Moving forward, the treble response of the Supernova is not perfect to my ears, but it does have some noteworthy features. For one, it is mostly smoothed in the right places, not dissimilar to something like the Elysian Diva. One of the four bores at the nozzle of the Supernova is actually a chamber intended to precisely dampen resonance at 8kHz. It definitely works. I don’t believe the treble comes back up as sharply compared to the Diva, though, and it’s more of a linear path after 8kHz up to the limits of my hearing. I would prefer more upper-treble presence for added excitement, but the extension itself is there. To paint a better picture, this results in a softer treble response that sounds more sweet.
A general observation of the Supernova’s tuning is that it is devoid of any egregious peaks or valleys. In tandem with the more relaxed pinna compensation, this facilitates louder and longer listening. I won’t say this is necessarily desirable, but it's a phenomenon you’ll usually observe with the best of speakers that measure dead flat. Listening louder inherently increases perception of dynamic contrast, and - as I’m sure many will attest to - music just sounds better at higher volumes. In any case, the Supernova definitely sounds reasonably dynamic for an IEM.
Perception of detail on the Supernova is interesting. On first listen, I thought it was quite detailed, but after swapping over to other sets for A/B, I realized that I was simply listening louder with it (see my thoughts above). My consensus is that detail on the Supernova is good but not great for $750. There are certainly sets at this price that have it beat for the crispness and clarity of notes. Imaging on the Supernova is excellent in my opinion, though. While notes do not “float” in a holographic fashion, there is a good sense of being able to “feel” them and distinguish individually between them on the stage.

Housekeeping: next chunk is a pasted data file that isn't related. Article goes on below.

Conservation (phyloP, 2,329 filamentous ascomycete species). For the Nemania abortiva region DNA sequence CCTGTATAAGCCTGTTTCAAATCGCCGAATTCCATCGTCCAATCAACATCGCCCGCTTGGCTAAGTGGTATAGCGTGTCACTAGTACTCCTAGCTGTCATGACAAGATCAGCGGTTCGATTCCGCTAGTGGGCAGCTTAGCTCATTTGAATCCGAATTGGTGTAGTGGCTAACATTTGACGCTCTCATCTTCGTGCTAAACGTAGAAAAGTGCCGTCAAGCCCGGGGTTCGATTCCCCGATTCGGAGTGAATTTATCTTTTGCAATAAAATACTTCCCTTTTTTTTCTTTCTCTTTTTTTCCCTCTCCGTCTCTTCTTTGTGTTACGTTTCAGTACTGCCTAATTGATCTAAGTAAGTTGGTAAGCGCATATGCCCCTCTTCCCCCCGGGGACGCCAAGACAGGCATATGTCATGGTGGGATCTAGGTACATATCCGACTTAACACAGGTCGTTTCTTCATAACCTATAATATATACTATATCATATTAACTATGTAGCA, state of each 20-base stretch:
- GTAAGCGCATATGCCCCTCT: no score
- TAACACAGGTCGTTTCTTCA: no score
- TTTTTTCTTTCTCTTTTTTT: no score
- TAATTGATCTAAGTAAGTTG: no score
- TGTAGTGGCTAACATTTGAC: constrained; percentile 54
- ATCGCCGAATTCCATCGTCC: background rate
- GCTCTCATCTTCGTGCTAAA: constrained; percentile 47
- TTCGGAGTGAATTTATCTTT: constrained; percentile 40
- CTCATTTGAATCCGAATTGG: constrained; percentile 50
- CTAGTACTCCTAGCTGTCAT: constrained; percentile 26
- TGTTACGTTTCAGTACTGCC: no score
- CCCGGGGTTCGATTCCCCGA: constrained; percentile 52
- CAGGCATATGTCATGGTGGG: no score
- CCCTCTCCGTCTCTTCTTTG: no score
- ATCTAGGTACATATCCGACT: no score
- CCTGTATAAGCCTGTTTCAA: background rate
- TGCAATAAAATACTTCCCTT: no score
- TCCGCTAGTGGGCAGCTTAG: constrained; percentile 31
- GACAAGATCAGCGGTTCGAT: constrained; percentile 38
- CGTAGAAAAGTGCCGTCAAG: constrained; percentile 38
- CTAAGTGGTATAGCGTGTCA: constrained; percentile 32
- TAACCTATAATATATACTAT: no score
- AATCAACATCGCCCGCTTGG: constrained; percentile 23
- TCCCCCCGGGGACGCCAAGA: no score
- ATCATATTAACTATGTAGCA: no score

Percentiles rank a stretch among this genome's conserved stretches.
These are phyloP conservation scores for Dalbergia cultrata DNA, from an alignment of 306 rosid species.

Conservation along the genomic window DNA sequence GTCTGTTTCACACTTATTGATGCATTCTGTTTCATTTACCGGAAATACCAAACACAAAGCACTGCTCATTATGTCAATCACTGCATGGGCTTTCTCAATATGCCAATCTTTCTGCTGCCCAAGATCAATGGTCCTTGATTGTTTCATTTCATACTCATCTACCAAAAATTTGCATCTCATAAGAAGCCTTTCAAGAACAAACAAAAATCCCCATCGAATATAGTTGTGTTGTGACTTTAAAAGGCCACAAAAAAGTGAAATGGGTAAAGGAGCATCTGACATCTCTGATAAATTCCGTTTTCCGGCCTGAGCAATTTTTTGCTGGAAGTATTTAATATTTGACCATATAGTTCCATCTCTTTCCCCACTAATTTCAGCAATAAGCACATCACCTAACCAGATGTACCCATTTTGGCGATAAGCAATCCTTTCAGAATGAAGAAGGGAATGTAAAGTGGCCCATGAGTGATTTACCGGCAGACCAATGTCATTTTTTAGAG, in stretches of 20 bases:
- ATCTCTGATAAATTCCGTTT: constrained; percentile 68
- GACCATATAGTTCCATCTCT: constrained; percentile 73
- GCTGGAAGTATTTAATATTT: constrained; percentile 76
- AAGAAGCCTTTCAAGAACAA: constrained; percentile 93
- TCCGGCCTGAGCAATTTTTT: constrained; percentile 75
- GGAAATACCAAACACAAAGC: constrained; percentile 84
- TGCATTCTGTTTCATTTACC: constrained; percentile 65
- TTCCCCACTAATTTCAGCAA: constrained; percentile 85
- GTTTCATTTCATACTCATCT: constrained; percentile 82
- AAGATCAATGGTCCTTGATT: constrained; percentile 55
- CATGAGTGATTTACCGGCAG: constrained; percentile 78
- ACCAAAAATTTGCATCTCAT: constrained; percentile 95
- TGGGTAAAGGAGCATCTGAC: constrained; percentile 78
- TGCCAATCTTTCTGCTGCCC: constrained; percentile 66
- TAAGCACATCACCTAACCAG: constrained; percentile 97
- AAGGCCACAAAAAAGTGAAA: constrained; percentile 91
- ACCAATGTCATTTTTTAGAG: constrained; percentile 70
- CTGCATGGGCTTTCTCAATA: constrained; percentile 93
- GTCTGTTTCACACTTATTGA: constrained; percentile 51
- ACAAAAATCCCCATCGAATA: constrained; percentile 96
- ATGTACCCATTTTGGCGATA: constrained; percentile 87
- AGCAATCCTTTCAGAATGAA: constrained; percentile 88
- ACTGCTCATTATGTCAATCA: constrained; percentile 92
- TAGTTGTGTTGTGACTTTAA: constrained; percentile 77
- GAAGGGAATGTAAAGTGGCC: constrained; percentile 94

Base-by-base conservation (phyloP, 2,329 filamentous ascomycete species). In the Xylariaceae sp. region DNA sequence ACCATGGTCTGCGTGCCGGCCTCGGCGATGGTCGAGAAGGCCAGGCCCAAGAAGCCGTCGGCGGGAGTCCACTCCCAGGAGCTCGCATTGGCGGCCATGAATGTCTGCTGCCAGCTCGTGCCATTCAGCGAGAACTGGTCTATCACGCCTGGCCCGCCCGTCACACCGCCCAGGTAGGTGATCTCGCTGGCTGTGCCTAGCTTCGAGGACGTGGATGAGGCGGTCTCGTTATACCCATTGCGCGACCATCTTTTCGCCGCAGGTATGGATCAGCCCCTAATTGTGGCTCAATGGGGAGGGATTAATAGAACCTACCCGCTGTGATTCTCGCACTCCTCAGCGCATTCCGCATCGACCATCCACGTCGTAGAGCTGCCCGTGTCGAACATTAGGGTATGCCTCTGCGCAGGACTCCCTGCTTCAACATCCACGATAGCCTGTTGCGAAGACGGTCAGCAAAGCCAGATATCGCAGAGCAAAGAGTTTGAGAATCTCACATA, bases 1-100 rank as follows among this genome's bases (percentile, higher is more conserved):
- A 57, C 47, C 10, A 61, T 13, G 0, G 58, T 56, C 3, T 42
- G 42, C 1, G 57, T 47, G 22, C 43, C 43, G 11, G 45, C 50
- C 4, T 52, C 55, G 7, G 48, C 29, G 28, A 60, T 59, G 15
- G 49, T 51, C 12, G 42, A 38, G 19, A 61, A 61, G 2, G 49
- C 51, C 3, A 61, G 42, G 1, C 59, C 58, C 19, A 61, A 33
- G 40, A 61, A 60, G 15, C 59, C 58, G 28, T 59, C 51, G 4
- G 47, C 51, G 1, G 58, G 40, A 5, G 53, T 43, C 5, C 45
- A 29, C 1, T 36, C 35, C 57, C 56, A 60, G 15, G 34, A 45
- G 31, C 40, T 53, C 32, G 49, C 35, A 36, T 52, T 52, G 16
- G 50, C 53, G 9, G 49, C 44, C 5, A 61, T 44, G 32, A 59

On this line of thought, I find the Supernova’s transients to be very pleasant. There is a softer edge to its attack transients; a combination of the warmer lower-midrange and dampened mid-treble. Decay also tapers off extremely cleanly in a fashion that I often associate with dynamic drivers. Indeed, on the topic of timbre, I would not hesitate to suggest that the Supernova is superior in timbre to most DDs I’ve heard. Yes, you read that correctly. Driver stereotypes aside, I find timbre is mostly just tonality which this absolutely nails. The Supernova is also incredibly coherent with a perceptively even attack/decay pattern from top to bottom.
Now, there is some science behind this. The crossover network - components that control the roll-off and intersection of the frequencies that drivers output - of the Supernova is uniquely integrated. But that description doesn’t do it justice. More specifically, the crossovers in the Supernova are integrated in a fashion where there is minimal overlap between frequencies of different drivers. Scientifically, this is all captured in the resulting frequency response, but there’s no question that the Supernova sounds different than any BA IEM that I have heard - in a good way.
Assessment of Value
A good IEM for comparison is the SoftEars RSV which, as I mentioned earlier, is usually considered a benchmark for tonality in the $700 range. Like the Supernova, it invokes a sense of “dynamic driver” timbre. However, head-to-head, I find the Supernova to be even more pleasing for its transients and to be more coherent. This observation possibly stems from the RSV’s bass response which is more sub-bass focused and its mid-treble which is more recessed by comparison. Both have a similar sense of detail, while I’d give an edge in imaging and dynamics to the Supernova. Generally, I find the Supernova to take most of the things that the RSV does right a step further.
Interestingly, the Supernova measures quite similarly to the Symphonium Helios outside of the bass and lower-midrange. But this is deceptive as these IEMs sound very different in practice. Whereas the Supernova leans into a smoother, softer ethos for its presentation, the Helios sounds like a supercharged, conventional BA IEM. Snappy, quicker, and sharper are adjectives that describe the Helios by comparison - it definitely has a more technical focus to its sound. At the end of the day, my preferences do align more with the Helios overall, but it’s not necessarily a fair comparison as 1) these IEMs sound very different and 2) the Helios is several hundred dollars more. I just thought it was an interesting comparison.
The Bottom Line
Ultimately, the Supernova is a noteworthy IEM that I feel warrants more attention. It employs multiple novel tuning techniques, and the results speak for themselves both on paper and in my ears. But I don’t blame Stephen for being hesitant to enter the international market. The market is incredibly competitive nowadays at this price range even if I think the Supernova certainly contends at the top of its price bracket. And hey, I have to admit that, in some sense, it’s exciting being one of the few in the know about a gem like this.